A session of four repeats at this pace is probably not going to feel too tough, but that shouldn't concern you at this point. You just want to set yourself up for long-term improvement; eventually you'll achieve some real speed. I've talked with SEAL and SWCC candidates who've become burned out or suffered from complaints such as lower leg pain, and this almost always correlates with doing too many intervals at too fast a pace too early in training. Some coaches would recommend not using intervals at all in the early weeks of training, but I feel it's safe and will lead to better long term performance as long as the prescribed guidelines are followed.
Since the SI sessions for the first few weeks will be relatively short, use the time to establish a thorough and effective warm-up routine. Add another interval to your workout every couple weeks according to the schedule in the PTG. Don't worry about increasing your speed until you build up to the full eight intervals. Work on consistency and pacing, trying to run each interval with no more than one or two seconds difference between your slowest and fastest. After you build up to eight intervals, doing them all consistently near your goal pace, you can start working on doing them a little faster every week. Still, don't be in too much of a hurry to go too fast too soon, and keep it steady. It defeats the purpose of the workout if you do the first interval in 65 seconds but expend all your energy, get slower and slower with each repeat and finish with a 2-minute interval. Between intervals, take enough time to adequately recover (about 2 to 2.5 times as long as it took to run the previous interval). Stay on your feet, keep moving, do a little jogging for active recovery, and stretch as needed.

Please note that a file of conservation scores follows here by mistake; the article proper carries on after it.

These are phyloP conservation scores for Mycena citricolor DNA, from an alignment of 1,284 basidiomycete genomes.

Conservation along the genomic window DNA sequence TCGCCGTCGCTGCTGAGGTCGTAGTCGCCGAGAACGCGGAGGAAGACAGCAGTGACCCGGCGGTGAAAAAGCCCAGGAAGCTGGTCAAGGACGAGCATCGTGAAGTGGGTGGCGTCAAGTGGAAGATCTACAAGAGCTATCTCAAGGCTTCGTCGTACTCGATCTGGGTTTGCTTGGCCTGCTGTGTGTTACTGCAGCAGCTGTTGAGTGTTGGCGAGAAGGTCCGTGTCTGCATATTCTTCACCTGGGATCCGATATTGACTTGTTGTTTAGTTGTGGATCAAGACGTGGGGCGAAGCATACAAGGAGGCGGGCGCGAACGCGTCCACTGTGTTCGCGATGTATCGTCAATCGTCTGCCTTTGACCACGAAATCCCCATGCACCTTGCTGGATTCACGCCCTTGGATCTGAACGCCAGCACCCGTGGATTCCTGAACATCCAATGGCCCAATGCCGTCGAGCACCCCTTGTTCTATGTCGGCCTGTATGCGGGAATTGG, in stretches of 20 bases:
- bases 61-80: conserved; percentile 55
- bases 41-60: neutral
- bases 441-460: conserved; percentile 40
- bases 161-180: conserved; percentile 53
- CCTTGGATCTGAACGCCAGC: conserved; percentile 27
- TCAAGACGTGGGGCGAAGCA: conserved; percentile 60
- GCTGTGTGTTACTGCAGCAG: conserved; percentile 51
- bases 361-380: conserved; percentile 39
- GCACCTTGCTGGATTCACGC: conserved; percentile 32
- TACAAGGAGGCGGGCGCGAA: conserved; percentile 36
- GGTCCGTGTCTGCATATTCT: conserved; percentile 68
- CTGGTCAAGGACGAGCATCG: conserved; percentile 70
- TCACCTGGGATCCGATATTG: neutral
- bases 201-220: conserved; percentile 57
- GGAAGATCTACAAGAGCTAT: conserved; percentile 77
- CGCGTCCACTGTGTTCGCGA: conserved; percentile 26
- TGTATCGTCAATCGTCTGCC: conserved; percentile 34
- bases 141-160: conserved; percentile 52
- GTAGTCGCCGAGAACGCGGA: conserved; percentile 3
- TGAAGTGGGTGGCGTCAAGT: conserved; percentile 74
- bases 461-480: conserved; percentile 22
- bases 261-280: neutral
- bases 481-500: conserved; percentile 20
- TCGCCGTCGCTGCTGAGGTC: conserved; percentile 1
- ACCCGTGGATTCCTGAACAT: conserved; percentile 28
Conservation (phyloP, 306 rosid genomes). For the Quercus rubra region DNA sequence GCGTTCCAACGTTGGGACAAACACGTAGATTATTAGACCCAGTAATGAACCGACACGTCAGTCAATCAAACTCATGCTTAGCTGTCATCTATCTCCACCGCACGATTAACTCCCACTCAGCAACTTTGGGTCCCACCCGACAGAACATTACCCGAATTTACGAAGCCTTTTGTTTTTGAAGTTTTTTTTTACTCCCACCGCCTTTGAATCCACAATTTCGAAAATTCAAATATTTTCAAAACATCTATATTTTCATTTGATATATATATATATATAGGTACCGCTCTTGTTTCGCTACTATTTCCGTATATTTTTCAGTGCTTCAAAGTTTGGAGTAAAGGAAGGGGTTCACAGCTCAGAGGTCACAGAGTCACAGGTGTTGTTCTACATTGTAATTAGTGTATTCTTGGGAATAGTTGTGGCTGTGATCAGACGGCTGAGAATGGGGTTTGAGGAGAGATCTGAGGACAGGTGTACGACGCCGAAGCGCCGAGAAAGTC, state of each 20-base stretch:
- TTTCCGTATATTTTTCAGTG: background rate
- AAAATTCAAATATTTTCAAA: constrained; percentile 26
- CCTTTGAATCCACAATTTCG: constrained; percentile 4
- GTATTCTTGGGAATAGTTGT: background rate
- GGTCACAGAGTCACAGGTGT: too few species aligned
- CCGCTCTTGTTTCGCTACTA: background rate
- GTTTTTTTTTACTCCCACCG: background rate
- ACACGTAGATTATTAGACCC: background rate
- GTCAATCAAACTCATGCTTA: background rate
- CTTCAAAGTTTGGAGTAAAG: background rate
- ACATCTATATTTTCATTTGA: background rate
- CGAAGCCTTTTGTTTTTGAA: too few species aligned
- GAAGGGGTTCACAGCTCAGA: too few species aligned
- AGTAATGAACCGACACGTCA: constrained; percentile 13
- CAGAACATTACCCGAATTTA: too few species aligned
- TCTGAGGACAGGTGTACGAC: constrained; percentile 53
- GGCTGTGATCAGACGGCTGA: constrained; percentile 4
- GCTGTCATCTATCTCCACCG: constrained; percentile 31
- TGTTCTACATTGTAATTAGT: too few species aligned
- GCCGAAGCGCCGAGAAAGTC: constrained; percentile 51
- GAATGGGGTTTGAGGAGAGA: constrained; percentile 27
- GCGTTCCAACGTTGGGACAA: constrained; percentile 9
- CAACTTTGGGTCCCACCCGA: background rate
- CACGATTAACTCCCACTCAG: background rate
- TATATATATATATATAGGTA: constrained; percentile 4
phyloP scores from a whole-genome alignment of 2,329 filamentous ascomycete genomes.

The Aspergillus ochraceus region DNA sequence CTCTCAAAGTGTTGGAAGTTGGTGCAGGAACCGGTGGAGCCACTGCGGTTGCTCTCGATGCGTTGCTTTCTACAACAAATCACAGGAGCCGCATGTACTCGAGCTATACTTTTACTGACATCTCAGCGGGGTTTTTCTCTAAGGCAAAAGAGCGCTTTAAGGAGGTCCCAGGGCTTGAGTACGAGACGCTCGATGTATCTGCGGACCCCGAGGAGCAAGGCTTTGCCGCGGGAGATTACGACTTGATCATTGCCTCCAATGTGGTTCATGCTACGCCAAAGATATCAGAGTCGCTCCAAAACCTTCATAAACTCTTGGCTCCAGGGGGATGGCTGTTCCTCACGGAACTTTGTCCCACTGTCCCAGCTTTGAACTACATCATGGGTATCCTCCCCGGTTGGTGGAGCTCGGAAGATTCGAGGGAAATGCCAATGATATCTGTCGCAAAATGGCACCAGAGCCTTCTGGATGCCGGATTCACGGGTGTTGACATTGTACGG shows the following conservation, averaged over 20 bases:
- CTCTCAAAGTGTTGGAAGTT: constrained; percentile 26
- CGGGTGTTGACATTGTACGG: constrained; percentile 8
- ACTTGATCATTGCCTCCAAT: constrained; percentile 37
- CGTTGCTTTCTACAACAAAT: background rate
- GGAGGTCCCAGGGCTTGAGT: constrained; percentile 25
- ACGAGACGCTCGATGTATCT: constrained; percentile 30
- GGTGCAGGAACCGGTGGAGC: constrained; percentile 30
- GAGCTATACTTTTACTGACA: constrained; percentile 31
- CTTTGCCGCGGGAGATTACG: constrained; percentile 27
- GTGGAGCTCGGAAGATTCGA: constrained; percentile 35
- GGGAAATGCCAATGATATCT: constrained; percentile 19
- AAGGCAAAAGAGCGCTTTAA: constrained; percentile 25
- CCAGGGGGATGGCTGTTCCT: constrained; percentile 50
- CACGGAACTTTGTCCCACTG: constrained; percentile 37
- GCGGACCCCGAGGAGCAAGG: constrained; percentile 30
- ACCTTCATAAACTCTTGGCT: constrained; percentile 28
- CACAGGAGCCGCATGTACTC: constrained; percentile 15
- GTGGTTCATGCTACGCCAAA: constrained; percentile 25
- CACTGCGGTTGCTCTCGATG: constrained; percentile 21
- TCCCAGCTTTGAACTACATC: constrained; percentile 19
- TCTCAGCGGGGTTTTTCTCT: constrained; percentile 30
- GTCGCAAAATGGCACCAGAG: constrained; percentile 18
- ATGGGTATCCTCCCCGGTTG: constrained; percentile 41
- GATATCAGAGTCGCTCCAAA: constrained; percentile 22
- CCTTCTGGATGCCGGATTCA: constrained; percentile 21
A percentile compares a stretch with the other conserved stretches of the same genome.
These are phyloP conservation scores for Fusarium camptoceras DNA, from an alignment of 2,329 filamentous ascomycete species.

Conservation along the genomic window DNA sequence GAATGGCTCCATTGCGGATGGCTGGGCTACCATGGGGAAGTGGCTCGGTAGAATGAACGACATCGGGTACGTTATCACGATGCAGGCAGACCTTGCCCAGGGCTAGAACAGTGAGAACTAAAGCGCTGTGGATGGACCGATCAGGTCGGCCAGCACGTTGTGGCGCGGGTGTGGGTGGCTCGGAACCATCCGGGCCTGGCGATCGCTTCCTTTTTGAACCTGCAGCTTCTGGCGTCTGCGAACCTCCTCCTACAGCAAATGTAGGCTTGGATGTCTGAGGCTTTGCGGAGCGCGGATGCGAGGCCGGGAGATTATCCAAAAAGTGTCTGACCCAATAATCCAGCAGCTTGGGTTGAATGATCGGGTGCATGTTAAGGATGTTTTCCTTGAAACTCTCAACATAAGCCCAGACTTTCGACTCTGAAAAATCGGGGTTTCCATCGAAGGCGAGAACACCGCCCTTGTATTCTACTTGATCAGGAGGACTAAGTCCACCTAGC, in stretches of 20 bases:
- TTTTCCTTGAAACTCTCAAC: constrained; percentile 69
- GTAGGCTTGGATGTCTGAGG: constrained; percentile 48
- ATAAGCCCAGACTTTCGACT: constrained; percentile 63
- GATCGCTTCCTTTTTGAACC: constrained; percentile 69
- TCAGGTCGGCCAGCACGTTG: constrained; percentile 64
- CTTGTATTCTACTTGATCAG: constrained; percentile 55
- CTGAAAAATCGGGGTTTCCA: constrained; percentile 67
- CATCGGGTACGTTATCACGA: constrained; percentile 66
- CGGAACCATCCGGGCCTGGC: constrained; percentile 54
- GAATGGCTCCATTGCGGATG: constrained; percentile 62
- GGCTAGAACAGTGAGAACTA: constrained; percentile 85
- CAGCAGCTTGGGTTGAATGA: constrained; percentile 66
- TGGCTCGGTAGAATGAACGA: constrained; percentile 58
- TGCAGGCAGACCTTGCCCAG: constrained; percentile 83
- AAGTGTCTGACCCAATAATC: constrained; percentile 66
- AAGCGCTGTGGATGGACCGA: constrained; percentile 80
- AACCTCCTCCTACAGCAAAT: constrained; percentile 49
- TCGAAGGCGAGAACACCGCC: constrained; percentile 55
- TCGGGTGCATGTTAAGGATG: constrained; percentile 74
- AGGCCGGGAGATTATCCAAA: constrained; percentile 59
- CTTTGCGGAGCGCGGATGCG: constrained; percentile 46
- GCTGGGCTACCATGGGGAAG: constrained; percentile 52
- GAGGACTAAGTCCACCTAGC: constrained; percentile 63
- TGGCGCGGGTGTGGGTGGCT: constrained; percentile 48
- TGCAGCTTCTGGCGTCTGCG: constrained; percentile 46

Keep a record of all your sessions. After developing a fairly consistent pace with a steady rhythm, every week try to knock another second or two off your last couple intervals, finishing each workout strong. For example, if the previous week you finished eight 400m intervals at an average pace of 1:30, continue to hold a 1:30 pace for the first few intervals of your next workout, then bring it down to the 1:29-1:28 range for a couple intervals, and then open it up for the last rep. The week after that, start the SI workout at roughly the same pace as your average from the last session and repeat the process all over again. If you're patient, you'll eventually see a significant reduction in your times. Taking even one second off your average pace each week for fourteen weeks adds up to a pretty big improvement. If you train smart, you'll develop enough experience to be able to push yourself hard from the start but still have enough stamina to finish the whole workout. As training becomes more physically and mentally demanding and it becomes harder to get faster from week to week, you'll improve and refine your tactics for dealing with the discomfort and the urge to quit. This application of determination, strategy and goal-setting to achieve a long-term objective using short and medium-term targets is consistent with the type of mental toughness required to get through BUD/S or BCS.